Market Commentary – August 2014

August saw an increased divergence between Japan and the Eurozone, and the US and UK. This will be reflected by the monetary policy stance of central banks in the coming months.

Generally world markets experienced a fairly turbulent start to the month amidst continuing geopolitical tensions in the Middle East and Ukraine. However a strong second half of August meant that the FTSE All World index finished up by almost 5%.

The FTSE 100 made another step closer to its all-time high this month after the UK economy returned to pre-crisis levels in July. However, wage growth has been non-existent. In fact wages actually fell by 0.2% compared to a year ago in July. This pushed market expectations for the first interest rate rise to early 2015. Sterling reacted strongly to the news and the pound has depreciated by 1.6% against the dollar during the course of the month.

Second-quarter US GDP was revised up to 4.2% as the US economy continues to progress. The S&P 500 increased by 5% in August which has helped the index exceed 2,000 for the first time. While a great deal of focus remains on the labour market as it reaches full capacity, other areas of the US economy are improving after a difficult first quarter of the year, notably the manufacturing and housing sectors. It is this, along with expectations for further easing from the ECB, which has propelled the market to new highs. However, US progress is not reflected in bond markets as the continued rally in US Treasuries remains one of the most confounding aspects of global financial markets this year. Furthermore, the loss of European momentum has impacted the global recovery and higher inflation, which is supporting bonds.

GDP and inflation data from the Eurozone was disappointing in August, illustrating a loss of momentum. As the engine of the European Monetary Union, Germany’s recent weaknesses, highlighted by the 0.2% contraction in growth between Q1 and Q2, are worrying signs for the region if a monetary fix is going to occur.

The recent decline in house prices in China is of critical concern for the Chinese economy as its property sector is a key driver of growth, contributing to as much as 15% of China’s GDP in 2013. However, following on from July, exports remain strong as overseas sales have been expanding at their fastest rate since April 2013. In addition, as the US economy picks up, demand for “made in China” goods is rebounding too. Inflation appears under control as Government figures show a 2.3% year-on-year increase in consumer prices in July, significantly below the target of 3.5% for the year. With inflation low and stimulus efforts so far limited, the government has the scope to do more to boost China’s economic growth.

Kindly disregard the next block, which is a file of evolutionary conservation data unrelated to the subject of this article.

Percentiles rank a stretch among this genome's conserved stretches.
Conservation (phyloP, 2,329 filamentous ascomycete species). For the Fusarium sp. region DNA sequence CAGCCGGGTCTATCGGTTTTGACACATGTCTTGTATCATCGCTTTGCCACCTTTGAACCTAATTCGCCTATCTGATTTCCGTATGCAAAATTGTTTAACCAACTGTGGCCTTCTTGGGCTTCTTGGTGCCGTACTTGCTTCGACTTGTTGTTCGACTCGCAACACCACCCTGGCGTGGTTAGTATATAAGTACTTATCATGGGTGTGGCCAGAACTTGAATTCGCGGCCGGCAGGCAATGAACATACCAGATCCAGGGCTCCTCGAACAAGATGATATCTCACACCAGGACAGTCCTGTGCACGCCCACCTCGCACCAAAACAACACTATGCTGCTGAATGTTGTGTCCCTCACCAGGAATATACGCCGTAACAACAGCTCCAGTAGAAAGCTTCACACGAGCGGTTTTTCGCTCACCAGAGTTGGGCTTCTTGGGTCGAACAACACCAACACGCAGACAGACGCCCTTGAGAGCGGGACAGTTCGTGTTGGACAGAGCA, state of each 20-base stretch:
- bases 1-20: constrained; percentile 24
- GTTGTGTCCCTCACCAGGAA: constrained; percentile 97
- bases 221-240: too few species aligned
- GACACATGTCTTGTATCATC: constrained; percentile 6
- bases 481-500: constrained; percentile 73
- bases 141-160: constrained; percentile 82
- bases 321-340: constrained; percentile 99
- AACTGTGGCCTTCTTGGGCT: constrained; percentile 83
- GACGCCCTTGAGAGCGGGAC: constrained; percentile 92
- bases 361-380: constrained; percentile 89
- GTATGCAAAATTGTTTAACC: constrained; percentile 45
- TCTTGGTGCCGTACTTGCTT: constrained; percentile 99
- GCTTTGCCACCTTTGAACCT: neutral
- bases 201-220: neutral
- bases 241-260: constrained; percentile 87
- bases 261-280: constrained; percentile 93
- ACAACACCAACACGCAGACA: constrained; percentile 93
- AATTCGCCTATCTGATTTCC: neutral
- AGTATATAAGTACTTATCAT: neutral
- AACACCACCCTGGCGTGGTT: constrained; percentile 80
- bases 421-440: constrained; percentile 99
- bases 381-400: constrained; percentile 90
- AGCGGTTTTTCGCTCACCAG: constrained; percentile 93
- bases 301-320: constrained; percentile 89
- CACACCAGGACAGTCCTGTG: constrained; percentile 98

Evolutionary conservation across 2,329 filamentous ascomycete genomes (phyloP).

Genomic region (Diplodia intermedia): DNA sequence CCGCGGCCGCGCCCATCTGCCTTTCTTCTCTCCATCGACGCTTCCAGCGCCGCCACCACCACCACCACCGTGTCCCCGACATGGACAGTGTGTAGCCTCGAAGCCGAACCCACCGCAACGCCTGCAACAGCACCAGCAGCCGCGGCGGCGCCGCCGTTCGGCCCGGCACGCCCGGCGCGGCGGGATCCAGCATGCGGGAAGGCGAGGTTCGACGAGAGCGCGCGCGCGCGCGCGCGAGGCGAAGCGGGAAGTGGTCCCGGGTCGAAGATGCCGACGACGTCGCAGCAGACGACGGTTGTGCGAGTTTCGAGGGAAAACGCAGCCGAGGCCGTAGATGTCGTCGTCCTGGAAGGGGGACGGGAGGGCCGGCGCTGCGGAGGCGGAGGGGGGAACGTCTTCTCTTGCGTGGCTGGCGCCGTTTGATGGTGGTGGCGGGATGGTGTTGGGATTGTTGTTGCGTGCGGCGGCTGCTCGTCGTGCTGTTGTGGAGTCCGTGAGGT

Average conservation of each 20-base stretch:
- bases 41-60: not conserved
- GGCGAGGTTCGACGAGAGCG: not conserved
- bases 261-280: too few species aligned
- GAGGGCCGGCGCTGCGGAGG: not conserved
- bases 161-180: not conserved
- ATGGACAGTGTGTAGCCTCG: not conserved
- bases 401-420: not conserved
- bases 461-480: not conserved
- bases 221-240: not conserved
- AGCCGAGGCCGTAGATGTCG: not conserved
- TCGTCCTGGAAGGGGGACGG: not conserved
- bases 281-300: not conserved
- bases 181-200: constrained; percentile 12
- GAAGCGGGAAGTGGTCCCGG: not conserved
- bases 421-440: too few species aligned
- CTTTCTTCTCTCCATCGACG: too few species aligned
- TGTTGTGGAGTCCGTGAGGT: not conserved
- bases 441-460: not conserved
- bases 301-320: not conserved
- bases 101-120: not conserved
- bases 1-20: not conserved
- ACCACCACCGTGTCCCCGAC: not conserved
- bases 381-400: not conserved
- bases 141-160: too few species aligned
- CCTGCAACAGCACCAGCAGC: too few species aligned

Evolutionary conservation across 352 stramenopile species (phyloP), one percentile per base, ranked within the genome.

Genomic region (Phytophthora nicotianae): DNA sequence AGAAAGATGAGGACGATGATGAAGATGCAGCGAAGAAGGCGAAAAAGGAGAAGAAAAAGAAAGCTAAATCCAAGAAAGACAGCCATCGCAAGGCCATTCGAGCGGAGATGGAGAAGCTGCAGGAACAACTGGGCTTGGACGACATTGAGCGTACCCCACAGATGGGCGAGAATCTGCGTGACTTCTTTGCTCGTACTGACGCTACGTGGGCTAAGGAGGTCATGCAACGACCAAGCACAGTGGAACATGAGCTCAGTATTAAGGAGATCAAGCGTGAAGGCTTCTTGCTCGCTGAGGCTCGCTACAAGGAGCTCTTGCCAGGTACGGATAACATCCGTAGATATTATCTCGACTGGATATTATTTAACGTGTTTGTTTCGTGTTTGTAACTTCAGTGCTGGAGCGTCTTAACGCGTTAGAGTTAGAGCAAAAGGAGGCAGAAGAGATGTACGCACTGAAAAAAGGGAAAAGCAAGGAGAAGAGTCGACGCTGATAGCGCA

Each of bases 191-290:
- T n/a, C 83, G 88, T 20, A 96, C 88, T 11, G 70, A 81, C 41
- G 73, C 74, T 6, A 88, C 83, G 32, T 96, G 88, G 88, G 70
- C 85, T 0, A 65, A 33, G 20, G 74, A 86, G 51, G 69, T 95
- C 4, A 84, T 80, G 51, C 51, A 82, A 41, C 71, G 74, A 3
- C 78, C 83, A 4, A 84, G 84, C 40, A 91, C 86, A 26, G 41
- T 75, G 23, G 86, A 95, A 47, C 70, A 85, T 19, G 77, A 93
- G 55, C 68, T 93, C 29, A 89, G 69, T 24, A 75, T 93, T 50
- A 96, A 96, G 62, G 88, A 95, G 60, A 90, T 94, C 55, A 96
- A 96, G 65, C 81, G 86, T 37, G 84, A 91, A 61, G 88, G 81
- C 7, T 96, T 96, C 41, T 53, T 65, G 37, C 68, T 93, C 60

August saw another good month for emerging markets as a whole, which have now surged 7% in the last three months, outpacing US markets. While Russia and Ukraine have continued to struggle, India has thrived, with the Mumbai Sensex climbing almost 30% in 2014 so far. Emerging markets have benefited from new stimulus from the ECB, designed at propping up a stagnating Europe.

Outlook

Geopolitical tensions still remain, however markets have shown strong resilience once again and we expect this to continue. The Fed’s loose monetary policy remains positive for markets, but the strengthening of the labour market and raising inflation rate might lead to interest rate hike expectations lagging behind. An ill-timed hike might take bond and equity markets by surprise which could potentially increase the volatility within financial markets.

In the UK, the strength of the sterling is likely to continue to keep inflationary pressures below 2%. There are also signs that the London property market is cooling, which takes a lot of pressure off the Monetary Policy Committee to raise rates this year. However, as with the US, a premature hike in interest rates could damage economic recovery.

Please note, our Investment Commentary is our view of markets and does not constitute investment advice. Past performance is not necessarily an indication of future returns; the value of investments and any income from them is not guaranteed and can fall as well as rise. If you would like investment advice on your individual circumstances, please do not hesitate to get in touch.

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